08 March 2008


When I saw the news headlines yesterday about an Obama aide calling Clinton a "monster," I thought "Who would be so stupid?"

Then I read the actual quote.
"She is a monster, too – that is off the record – she is stooping to anything," Ms Power added. The newspaper described her as "hastily trying to withdraw her remark".

As someone who does a bit of reporting (though admittedly my recent articles are more in the realm of pie-eating contests than national politics) I have to cry foul.

I have seen comments online that said Ms. Power should have known what she was doing, that if she wanted to be off the record that she had to state that at the beginning of the interview, not selectively in the middle.

Feh. This is "gotcha" journalism at its very worst. One word is used to indict an otherwise very competent woman who immediately recognized that she had made a slip and tried to correct it.

If reporters don't recognize that anyone can say something stupid and give them a chance to retract it immediately, they are asking for trouble. No wonder it is so hard to get people to speak at all. And when they do talk, they are often so guarded as to say absolutely nothing of interest or value.

The reporter betrayed her subject's trust and confidence. She did not give her a chance to be human.

Maybe it is because I am a sucky reporter and too much of a softy to be a real journalist, but if someone told me something was off the record during a conversation, I considered that done. If they called me later and tried to backtrack, that would have been a different story. I would listen and consider, depending on the source.

I cut average people much more slack than those - government officials, public relations people - who were used to dealing with the press. I felt like the Mayor should know to keep her mouth shut, while Joe the Construction Worker might not.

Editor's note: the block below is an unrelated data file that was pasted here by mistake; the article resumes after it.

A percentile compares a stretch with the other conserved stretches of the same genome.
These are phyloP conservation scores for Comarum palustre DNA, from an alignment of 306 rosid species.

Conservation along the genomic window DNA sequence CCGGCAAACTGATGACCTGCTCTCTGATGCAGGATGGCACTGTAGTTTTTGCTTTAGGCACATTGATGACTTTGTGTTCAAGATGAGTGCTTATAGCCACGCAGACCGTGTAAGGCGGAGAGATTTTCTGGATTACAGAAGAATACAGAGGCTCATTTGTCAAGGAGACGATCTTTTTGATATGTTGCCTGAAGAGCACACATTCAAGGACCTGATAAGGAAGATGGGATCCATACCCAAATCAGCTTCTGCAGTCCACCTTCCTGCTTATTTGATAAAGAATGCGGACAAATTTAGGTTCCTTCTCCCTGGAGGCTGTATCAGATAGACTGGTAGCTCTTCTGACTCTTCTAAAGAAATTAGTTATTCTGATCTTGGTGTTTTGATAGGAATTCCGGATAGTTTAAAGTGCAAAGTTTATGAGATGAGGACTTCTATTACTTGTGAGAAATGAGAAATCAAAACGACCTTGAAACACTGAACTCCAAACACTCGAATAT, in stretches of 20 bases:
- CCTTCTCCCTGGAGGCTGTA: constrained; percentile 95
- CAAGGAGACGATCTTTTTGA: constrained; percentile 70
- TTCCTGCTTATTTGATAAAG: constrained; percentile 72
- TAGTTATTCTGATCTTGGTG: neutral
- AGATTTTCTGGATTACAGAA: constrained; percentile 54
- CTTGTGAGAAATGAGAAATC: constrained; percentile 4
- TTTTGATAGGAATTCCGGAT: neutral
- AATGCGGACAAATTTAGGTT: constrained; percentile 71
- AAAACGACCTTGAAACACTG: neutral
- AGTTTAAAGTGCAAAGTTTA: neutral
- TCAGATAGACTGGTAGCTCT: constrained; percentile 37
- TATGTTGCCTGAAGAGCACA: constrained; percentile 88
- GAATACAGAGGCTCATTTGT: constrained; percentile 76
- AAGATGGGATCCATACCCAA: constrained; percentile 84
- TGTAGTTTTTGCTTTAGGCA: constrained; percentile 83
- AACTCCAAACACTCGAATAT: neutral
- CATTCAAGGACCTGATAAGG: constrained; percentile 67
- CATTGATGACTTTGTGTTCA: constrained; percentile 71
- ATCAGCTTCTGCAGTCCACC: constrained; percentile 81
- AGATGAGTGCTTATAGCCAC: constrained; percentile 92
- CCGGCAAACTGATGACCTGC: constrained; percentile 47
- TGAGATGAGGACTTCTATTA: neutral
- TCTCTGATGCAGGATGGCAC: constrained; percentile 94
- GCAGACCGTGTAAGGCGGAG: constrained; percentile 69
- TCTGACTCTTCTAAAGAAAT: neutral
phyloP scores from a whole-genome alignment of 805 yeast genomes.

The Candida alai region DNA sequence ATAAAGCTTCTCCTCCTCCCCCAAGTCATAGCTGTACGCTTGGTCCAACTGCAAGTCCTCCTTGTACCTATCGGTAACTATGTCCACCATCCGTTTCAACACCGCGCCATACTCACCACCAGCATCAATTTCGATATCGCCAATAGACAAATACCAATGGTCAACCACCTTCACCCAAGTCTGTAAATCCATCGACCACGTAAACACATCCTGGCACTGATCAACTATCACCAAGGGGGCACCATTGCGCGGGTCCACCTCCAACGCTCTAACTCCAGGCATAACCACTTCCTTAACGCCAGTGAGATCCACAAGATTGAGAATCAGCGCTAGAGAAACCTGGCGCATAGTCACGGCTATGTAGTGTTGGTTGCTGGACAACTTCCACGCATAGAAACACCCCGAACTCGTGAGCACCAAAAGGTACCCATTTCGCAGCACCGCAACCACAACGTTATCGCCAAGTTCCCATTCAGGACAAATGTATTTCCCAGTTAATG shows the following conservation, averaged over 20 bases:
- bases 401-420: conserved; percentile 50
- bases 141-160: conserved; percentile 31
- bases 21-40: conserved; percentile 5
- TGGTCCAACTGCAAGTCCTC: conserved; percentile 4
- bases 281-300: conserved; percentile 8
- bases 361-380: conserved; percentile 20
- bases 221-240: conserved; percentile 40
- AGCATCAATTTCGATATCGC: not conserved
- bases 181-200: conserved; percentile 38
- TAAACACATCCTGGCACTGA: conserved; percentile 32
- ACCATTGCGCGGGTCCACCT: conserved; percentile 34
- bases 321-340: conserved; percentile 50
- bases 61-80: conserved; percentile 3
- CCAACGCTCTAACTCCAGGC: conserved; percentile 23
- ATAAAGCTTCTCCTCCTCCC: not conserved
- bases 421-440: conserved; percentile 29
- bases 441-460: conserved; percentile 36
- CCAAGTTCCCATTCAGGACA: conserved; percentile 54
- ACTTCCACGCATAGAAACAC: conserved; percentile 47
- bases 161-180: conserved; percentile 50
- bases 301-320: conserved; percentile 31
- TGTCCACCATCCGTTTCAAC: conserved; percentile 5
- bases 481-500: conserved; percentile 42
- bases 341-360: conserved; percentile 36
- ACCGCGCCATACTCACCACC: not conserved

Samantha Power's comment was utterly insignificant. Having it out in the international press added nothing to our discussion over who should be president.

The only thing this story did was to further batter the credibility of the news media, which was already limping and did not need another whack.


Queen of Spain said...

I've done that a MILLION times as a reporter and as the interviewee. I always let people correct themselves.

jonniker said...

In journalism school and as an editor, I was taught that off the record is off the record, especially something corrected as such that quickly.

Mind you, if they gave me a two-hour interview and then tried to cherry pick "on the record" and "off the record" bits at the very end, as some have done in an attempt to control the story, then that's bullshit, and the record stands, period.

But something like this smacks of Connie Chung and Mrs. Gingrich.

Anonymous said...

I have been reading the paper in question " The Scotsman" ( I know, I know... ) online for years, because of their hilarious takes on American life and politics. That is, their UNINTENTIONALLY hilarious takes... I am pretty sure no one on the editorial board has ever been over here, or if they were they stayed drunk the whole time.

jonniker... do you recall the genius Sat. Night Live sketch with Farley as Newt and Janeanne Garafalo as his mom ? I forget who played Connie.......

-angel apologist

Anonymous said...